It's a Hohner Chromonica II Deluxe. It's not all that likely that Toots actually plays it on the album. They were not Hohner's most successful harp from a player's point of view, they are universally loathed by repair technicians, but they do look good in photographs!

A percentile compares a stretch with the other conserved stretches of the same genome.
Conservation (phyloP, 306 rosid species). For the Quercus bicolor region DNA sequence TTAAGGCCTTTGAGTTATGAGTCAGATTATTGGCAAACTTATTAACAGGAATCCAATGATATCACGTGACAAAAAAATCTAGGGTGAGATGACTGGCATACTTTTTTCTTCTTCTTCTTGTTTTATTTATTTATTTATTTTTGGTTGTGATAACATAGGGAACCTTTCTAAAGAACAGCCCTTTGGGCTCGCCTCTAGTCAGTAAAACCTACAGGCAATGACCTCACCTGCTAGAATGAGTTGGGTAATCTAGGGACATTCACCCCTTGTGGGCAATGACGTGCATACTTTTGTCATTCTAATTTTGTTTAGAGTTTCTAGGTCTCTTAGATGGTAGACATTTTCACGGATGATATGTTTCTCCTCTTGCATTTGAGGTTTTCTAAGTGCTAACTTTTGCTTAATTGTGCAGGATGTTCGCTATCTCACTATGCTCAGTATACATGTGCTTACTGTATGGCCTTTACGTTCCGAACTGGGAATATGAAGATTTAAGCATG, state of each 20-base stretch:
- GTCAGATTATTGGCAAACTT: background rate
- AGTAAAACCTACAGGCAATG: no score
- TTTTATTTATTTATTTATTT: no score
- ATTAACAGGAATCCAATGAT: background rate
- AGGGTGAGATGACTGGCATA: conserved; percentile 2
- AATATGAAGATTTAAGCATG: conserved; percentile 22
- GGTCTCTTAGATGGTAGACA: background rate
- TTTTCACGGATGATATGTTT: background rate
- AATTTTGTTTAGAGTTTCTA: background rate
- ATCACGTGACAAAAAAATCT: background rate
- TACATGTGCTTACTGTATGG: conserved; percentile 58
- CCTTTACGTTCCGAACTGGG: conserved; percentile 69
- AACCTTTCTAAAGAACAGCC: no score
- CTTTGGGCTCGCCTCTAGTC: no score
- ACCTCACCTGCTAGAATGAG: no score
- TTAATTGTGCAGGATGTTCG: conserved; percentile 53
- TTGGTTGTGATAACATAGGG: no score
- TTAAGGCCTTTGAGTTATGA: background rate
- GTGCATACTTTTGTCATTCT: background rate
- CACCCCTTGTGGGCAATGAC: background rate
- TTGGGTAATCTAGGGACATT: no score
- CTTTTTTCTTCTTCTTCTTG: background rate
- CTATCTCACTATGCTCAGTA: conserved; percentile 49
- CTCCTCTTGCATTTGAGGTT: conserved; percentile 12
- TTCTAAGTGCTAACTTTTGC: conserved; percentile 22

Back in the 1950s, Hohner made a 10-hole Chromonic Deluxe I, a 12-hole Chromonica Deluxe II and there was even a prototype 16-hole Chromonica Deluxe III, although the latter was never marketed. The design was covered by German Patent 853853, granted in 1952 with Walter Hohner named as the inventor. This was an attempt to make a chromatic with sleek automobile-like contours and the visual aspect was a complete success. The wood comb is completely surrounded by metalwork and the slider is worked by pushing a rounded bumper-like piece on the right end. Unfortunately, this tends to lever the slide forward slightly as you push it, making it feel very hard to work. Some of them were made with double-thick reedplates which gave the instrument a nice rich tone, but they also have a reputation for wearing out the reeds faster than usual. The thick reedplates were made of aluminium (the regular thickness reedplates were made from brass), which tends to develop a fluffy, powdery corrosion which can impede the reeds and is possibly a health hazard. The metal covering makes the harp very hard to dismantle in order to remedy any of these faults. Not surprisingly, they were only made for a few years and because of their looks and period charm, they are now highly sought after by collectors. Just don't send any of them to me for repair!
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